Cape Properties: Exotic and a Bargain

I've come to the conclusion that property in South Africa is now among the best bargains in the world, in both absolute and relative terms. On this trip, I stuck to Jo'berg and the Cape; it's a big country and I simply put myself in the hands of my fairly numerous South African relatives. I can't make any recommendations on Jo'burg property because although it's cheap, I can't see the opportunity, and have no personal interest in it. That's not to say parts of Jo'berg aren't quite nice; the northern suburbs (Rosebank, Sandton, Illovo, Saxonwold, etc.) are thoroughly white; you wouldn't know these areas from any upmarket enclave in Europe or North America to judge by the people in the stores and cafes. It's just that the whites are a privileged enclave in a sea of much poorer people, most of them young, many with chips on their shoulders, from a different race. And that reduces its appeal considerably. The Cape has very different dynamics.

Two things are driving real estate prices in the Cape: Immigration of whites from the rest of South Africa, and of Europeans. Whites from the rest of South Africa are drawn to the Cape partly because it's the prettiest part of the country, and has the best weather, partly because it's already the whitest part of the country, and that fact tends to draw even more whites. And partly because it's where South Africa's four million Cape Coloured live. The Cape Coloured are a thoroughly mixed blood group, with their own ethnic pride and racial identity, who are generally allied with the whites. They add some political balance to a country with about 6 million whites and 32 million blacks.

The Europeans are drawn by the same things, but even more by how incredibly cheap SA is. South Africa is only a 10 hour overnight plane ride from Europe, and there's no other place nearly as close that can compare. The increasing tide of Europeans serves to reinforce property rights in SA, since it's one thing for a government to steal things from its citizens, but something else again with foreigners. I'll give you some examples from properties I actually visited over several days, all roughly within a two hour drive from Cape Town. I'm a big believer in unique property, and all these qualify. Refer to CI90's for a full discussion of the whys and wherefores.

Oubaai
250 ha with over 1 km of shore, mostly steep picturesque cliffs but with a fairly incredible cove featuring a private beach. Only 12 km from George, this one should become a hotel-golf complex, R13 million.

Sandy Cove
263ha with 1.5km seacoast, and another prospect for development as a hotel-golf complex, in that it's already part of the Mossel Bay municipality, and located between two European developments, R16 million.

Kippie Horn
100 ha with 2km of beach, located 30km west of Mossel Bay, R4.3 million.

Property X
(I simply can't remember its name), 696 ha with 1.5km of coast, including a large home plus manager’s houses, located 18km west of Mossel Bay. This one is somewhat cheaper because (unlike the others) it's not yet rezoned for development, but should get about 50 building rights R4.5million.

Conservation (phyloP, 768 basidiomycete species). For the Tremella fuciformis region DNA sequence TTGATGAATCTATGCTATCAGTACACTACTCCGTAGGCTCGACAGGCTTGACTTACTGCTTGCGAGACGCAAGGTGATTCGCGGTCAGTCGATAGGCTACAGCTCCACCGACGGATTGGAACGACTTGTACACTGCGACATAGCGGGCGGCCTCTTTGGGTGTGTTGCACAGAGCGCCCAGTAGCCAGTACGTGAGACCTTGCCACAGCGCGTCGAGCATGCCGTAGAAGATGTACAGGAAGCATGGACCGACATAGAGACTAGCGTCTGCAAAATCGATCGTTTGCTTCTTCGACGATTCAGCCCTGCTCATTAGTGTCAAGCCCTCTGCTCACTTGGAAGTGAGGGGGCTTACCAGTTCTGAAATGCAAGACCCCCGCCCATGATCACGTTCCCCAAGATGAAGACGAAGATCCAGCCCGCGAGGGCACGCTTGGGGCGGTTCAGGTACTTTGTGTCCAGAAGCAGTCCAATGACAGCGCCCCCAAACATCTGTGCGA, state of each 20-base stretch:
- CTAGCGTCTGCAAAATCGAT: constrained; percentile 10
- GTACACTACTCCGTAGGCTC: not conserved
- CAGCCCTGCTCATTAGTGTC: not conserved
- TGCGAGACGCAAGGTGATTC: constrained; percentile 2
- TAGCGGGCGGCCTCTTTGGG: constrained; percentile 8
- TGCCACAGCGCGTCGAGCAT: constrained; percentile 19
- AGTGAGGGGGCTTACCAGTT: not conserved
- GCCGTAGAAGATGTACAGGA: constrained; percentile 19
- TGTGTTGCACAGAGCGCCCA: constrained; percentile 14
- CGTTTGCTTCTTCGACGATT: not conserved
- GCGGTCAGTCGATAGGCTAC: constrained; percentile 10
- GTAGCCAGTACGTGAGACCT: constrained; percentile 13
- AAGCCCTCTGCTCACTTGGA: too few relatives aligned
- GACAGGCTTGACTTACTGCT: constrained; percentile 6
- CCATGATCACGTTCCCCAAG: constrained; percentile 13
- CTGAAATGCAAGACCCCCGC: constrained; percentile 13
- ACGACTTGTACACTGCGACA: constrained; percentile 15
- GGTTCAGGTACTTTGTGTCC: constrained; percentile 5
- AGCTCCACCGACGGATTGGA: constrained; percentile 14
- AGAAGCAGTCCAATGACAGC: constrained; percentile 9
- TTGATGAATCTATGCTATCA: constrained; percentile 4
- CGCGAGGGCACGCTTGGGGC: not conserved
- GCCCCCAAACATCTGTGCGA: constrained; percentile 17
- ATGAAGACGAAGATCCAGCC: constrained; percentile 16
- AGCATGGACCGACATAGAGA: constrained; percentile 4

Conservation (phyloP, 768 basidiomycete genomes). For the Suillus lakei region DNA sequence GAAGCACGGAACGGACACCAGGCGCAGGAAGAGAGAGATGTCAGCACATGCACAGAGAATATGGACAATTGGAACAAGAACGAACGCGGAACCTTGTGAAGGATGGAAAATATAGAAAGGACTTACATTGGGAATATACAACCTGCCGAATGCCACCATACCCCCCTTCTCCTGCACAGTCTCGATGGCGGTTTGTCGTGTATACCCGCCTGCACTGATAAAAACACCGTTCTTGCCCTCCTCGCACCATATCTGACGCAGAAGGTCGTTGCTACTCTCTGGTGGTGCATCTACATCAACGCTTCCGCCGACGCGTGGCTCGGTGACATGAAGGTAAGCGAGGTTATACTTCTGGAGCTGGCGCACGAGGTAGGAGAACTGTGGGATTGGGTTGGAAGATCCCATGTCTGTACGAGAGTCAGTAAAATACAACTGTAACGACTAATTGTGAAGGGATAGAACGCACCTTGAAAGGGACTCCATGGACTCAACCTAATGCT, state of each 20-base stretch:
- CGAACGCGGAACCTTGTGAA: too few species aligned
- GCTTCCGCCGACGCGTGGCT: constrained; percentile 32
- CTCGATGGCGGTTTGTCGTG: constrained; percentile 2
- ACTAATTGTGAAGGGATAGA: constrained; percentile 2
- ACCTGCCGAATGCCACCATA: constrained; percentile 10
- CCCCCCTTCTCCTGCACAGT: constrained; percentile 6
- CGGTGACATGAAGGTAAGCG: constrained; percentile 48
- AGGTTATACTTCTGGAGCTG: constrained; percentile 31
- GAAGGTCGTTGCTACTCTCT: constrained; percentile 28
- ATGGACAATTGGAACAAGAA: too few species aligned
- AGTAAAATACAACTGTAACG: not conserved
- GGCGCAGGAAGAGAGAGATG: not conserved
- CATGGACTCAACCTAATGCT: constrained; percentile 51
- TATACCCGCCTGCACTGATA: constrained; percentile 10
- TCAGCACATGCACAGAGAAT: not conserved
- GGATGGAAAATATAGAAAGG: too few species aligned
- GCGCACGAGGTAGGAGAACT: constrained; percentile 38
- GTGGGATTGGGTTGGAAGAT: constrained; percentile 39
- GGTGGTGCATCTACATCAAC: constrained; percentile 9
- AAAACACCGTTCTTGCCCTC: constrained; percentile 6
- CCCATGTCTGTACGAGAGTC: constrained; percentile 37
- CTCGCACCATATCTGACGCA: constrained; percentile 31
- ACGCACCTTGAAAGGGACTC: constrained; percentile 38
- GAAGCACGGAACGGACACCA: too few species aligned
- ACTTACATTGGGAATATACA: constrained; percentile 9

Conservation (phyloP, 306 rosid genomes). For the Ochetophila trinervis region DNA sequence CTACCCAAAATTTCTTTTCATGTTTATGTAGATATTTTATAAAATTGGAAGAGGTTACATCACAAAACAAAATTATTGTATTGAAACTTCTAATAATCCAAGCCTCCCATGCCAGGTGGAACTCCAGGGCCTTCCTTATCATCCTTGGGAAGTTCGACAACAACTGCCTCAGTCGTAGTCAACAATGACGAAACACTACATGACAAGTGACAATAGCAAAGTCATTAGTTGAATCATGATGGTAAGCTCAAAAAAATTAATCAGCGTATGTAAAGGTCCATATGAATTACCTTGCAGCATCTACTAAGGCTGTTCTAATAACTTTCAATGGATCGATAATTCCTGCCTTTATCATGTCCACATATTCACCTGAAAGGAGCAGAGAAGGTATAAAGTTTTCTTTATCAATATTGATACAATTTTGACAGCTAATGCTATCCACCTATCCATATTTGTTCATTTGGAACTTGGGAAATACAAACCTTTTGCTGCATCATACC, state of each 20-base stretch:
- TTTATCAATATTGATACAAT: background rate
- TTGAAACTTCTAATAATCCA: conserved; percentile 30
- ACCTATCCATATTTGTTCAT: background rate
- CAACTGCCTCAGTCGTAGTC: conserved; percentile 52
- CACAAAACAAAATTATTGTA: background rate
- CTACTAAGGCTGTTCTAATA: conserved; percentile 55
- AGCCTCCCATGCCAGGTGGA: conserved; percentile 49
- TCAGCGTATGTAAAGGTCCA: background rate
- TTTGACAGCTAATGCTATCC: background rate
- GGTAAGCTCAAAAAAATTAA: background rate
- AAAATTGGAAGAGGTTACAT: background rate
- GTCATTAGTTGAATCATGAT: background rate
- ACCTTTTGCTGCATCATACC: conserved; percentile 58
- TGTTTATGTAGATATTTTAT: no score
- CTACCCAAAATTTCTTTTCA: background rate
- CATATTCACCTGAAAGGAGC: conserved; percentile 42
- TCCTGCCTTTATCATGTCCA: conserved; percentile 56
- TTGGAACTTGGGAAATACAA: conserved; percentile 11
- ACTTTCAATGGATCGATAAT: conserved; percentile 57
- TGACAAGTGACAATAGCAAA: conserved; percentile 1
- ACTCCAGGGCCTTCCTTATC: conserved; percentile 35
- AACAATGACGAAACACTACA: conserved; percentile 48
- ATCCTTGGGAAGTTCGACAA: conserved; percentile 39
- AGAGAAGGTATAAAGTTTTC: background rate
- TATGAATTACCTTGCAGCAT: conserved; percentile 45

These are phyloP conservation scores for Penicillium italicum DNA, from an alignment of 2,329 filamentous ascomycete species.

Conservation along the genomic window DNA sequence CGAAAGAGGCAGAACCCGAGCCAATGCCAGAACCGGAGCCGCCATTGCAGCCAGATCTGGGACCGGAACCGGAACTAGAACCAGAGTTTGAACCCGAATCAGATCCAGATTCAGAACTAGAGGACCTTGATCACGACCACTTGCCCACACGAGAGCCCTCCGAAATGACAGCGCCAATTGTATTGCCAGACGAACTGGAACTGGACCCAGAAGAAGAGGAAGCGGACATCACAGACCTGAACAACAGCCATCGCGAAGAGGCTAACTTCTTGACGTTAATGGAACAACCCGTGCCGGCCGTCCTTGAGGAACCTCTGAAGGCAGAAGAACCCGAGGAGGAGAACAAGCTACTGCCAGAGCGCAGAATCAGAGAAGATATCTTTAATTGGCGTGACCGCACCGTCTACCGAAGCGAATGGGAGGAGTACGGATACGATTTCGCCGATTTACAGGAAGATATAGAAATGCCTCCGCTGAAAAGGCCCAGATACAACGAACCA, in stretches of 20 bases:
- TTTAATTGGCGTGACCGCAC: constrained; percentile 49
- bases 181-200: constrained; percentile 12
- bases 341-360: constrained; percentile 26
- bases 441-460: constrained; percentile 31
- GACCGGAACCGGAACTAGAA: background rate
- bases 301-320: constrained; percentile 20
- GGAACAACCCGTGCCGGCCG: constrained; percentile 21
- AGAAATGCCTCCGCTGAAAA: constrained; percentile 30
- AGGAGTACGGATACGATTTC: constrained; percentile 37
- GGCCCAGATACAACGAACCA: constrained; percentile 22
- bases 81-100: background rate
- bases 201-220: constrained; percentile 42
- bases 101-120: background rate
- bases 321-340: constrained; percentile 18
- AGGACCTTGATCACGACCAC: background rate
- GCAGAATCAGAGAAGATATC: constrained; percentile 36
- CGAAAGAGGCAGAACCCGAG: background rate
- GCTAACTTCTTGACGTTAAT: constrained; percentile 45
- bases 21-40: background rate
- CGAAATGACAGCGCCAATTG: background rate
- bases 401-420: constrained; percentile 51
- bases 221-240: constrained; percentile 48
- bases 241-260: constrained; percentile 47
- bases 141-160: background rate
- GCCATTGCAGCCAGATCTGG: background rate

To put this in perspective, a hectare is 2.5 acres, a kilometer is .65 miles, and there are R7.2 to the US$. Most of what I looked at were development properties, simply because I can see what's likely to happen with white South African and European immigration, I've been involved in this kind of thing quite a bit and I can do simple arithmetic. Take Property X. I can't see getting hurt buying 1,750 acres with a mile of drop-dead coastline in a great location for US$625,000, especially since it includes a nice house. But if you take the time to get the permits and put in the necessary infrastructure (in this case just dirt roads and power), you should be able to move 50 lots at about US$100,000 over time, acquire some nice neighbors, net several million dollars, and keep about 1500 acres for the future.
Will I do it? Maybe. I think this is certainly the right time. And I have relatives who I can trust to develop it properly for a piece of the action. Should you think about it? Well, not only will you have to eyeball it yourself, but also you'd do well to move there while it's happening. It's not what you'd call a set-and-forget investment; although, it certainly could be if you wanted to simply tie up the money as a property speculation.
Several years ago I recalled what was actually the first international property deal mentioned in this newsletter, in the very first issue, November 1980. At the time, the Leopard Rock Hotel, a fantastic stone castle in the Vumba Mountains on the Rhodesia-Mozambique border, was available for US$80,000.

Several colleagues in the investment business said I was crazy for even mentioning such a risky proposition. A couple of years ago, however, it was sold for about US$8 million. I could have bought it in 1979, made a lot of money, and had some great stories to tell. But I couldn't have done what I'm doing now if I had, so I probably made the right choice. On the other hand, some of my readers back then were probably just working for a wage, and still are today; they should have gone for it. Choices. Choices. And the clock is always ticking…

Article by: by Doug Casey - http://www.escapeartist.com/